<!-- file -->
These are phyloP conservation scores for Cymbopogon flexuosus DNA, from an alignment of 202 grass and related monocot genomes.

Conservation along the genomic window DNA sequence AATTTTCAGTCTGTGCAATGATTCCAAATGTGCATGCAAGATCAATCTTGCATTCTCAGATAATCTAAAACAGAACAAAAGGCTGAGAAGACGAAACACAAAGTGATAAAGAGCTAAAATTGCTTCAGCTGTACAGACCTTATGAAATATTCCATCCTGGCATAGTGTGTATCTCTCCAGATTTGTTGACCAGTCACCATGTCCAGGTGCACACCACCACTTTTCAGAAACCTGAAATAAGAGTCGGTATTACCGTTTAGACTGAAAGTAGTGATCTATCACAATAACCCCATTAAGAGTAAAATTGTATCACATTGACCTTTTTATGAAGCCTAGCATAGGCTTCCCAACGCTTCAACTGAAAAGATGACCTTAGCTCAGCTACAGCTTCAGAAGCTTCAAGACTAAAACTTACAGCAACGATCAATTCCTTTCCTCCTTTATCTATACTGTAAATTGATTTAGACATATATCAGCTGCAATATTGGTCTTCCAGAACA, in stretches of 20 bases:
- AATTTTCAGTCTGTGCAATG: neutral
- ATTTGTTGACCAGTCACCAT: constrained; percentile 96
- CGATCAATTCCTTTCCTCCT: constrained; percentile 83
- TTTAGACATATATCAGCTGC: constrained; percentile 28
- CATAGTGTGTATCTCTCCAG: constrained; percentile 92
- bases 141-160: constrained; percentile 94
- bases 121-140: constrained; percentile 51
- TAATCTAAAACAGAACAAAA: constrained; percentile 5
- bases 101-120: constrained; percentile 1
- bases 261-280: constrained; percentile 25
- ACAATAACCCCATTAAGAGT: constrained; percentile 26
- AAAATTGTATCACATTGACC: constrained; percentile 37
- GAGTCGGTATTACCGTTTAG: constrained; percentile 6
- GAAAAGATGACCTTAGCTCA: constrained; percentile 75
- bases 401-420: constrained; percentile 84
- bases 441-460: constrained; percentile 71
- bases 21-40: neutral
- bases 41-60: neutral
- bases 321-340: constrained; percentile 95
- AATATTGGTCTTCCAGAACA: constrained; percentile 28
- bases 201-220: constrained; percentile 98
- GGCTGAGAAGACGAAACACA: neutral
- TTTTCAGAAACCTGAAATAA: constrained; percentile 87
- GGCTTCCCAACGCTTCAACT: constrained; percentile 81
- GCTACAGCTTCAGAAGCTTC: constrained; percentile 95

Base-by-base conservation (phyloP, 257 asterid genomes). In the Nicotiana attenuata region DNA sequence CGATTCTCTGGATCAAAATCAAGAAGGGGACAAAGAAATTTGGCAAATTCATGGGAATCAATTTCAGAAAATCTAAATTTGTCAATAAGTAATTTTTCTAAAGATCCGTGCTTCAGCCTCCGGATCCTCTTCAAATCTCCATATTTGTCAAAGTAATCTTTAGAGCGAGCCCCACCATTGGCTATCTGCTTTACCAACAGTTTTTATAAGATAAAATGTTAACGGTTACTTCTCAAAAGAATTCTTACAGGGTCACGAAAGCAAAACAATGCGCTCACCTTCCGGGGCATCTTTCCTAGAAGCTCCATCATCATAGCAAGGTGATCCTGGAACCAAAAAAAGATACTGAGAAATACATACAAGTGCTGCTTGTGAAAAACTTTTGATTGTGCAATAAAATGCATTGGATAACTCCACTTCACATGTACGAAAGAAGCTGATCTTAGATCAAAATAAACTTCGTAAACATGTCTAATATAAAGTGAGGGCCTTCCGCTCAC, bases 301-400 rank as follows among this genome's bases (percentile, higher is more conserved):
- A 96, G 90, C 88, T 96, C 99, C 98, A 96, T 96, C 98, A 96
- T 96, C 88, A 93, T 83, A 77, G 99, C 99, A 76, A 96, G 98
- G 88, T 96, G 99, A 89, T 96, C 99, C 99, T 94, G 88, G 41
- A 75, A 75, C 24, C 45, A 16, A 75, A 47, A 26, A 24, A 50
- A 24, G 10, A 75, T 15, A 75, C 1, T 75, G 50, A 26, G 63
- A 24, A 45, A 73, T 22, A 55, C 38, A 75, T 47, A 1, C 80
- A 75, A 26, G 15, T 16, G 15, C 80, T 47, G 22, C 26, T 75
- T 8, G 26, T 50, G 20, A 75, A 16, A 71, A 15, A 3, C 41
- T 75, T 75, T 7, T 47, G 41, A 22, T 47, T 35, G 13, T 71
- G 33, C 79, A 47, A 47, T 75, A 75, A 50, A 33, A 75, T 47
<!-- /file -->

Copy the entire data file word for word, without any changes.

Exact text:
These are phyloP conservation scores for Cymbopogon flexuosus DNA, from an alignment of 202 grass and related monocot genomes.

Conservation along the genomic window DNA sequence AATTTTCAGTCTGTGCAATGATTCCAAATGTGCATGCAAGATCAATCTTGCATTCTCAGATAATCTAAAACAGAACAAAAGGCTGAGAAGACGAAACACAAAGTGATAAAGAGCTAAAATTGCTTCAGCTGTACAGACCTTATGAAATATTCCATCCTGGCATAGTGTGTATCTCTCCAGATTTGTTGACCAGTCACCATGTCCAGGTGCACACCACCACTTTTCAGAAACCTGAAATAAGAGTCGGTATTACCGTTTAGACTGAAAGTAGTGATCTATCACAATAACCCCATTAAGAGTAAAATTGTATCACATTGACCTTTTTATGAAGCCTAGCATAGGCTTCCCAACGCTTCAACTGAAAAGATGACCTTAGCTCAGCTACAGCTTCAGAAGCTTCAAGACTAAAACTTACAGCAACGATCAATTCCTTTCCTCCTTTATCTATACTGTAAATTGATTTAGACATATATCAGCTGCAATATTGGTCTTCCAGAACA, in stretches of 20 bases:
- AATTTTCAGTCTGTGCAATG: neutral
- ATTTGTTGACCAGTCACCAT: constrained; percentile 96
- CGATCAATTCCTTTCCTCCT: constrained; percentile 83
- TTTAGACATATATCAGCTGC: constrained; percentile 28
- CATAGTGTGTATCTCTCCAG: constrained; percentile 92
- bases 141-160: constrained; percentile 94
- bases 121-140: constrained; percentile 51
- TAATCTAAAACAGAACAAAA: constrained; percentile 5
- bases 101-120: constrained; percentile 1
- bases 261-280: constrained; percentile 25
- ACAATAACCCCATTAAGAGT: constrained; percentile 26
- AAAATTGTATCACATTGACC: constrained; percentile 37
- GAGTCGGTATTACCGTTTAG: constrained; percentile 6
- GAAAAGATGACCTTAGCTCA: constrained; percentile 75
- bases 401-420: constrained; percentile 84
- bases 441-460: constrained; percentile 71
- bases 21-40: neutral
- bases 41-60: neutral
- bases 321-340: constrained; percentile 95
- AATATTGGTCTTCCAGAACA: constrained; percentile 28
- bases 201-220: constrained; percentile 98
- GGCTGAGAAGACGAAACACA: neutral
- TTTTCAGAAACCTGAAATAA: constrained; percentile 87
- GGCTTCCCAACGCTTCAACT: constrained; percentile 81
- GCTACAGCTTCAGAAGCTTC: constrained; percentile 95

Base-by-base conservation (phyloP, 257 asterid genomes). In the Nicotiana attenuata region DNA sequence CGATTCTCTGGATCAAAATCAAGAAGGGGACAAAGAAATTTGGCAAATTCATGGGAATCAATTTCAGAAAATCTAAATTTGTCAATAAGTAATTTTTCTAAAGATCCGTGCTTCAGCCTCCGGATCCTCTTCAAATCTCCATATTTGTCAAAGTAATCTTTAGAGCGAGCCCCACCATTGGCTATCTGCTTTACCAACAGTTTTTATAAGATAAAATGTTAACGGTTACTTCTCAAAAGAATTCTTACAGGGTCACGAAAGCAAAACAATGCGCTCACCTTCCGGGGCATCTTTCCTAGAAGCTCCATCATCATAGCAAGGTGATCCTGGAACCAAAAAAAGATACTGAGAAATACATACAAGTGCTGCTTGTGAAAAACTTTTGATTGTGCAATAAAATGCATTGGATAACTCCACTTCACATGTACGAAAGAAGCTGATCTTAGATCAAAATAAACTTCGTAAACATGTCTAATATAAAGTGAGGGCCTTCCGCTCAC, bases 301-400 rank as follows among this genome's bases (percentile, higher is more conserved):
- A 96, G 90, C 88, T 96, C 99, C 98, A 96, T 96, C 98, A 96
- T 96, C 88, A 93, T 83, A 77, G 99, C 99, A 76, A 96, G 98
- G 88, T 96, G 99, A 89, T 96, C 99, C 99, T 94, G 88, G 41
- A 75, A 75, C 24, C 45, A 16, A 75, A 47, A 26, A 24, A 50
- A 24, G 10, A 75, T 15, A 75, C 1, T 75, G 50, A 26, G 63
- A 24, A 45, A 73, T 22, A 55, C 38, A 75, T 47, A 1, C 80
- A 75, A 26, G 15, T 16, G 15, C 80, T 47, G 22, C 26, T 75
- T 8, G 26, T 50, G 20, A 75, A 16, A 71, A 15, A 3, C 41
- T 75, T 75, T 7, T 47, G 41, A 22, T 47, T 35, G 13, T 71
- G 33, C 79, A 47, A 47, T 75, A 75, A 50, A 33, A 75, T 47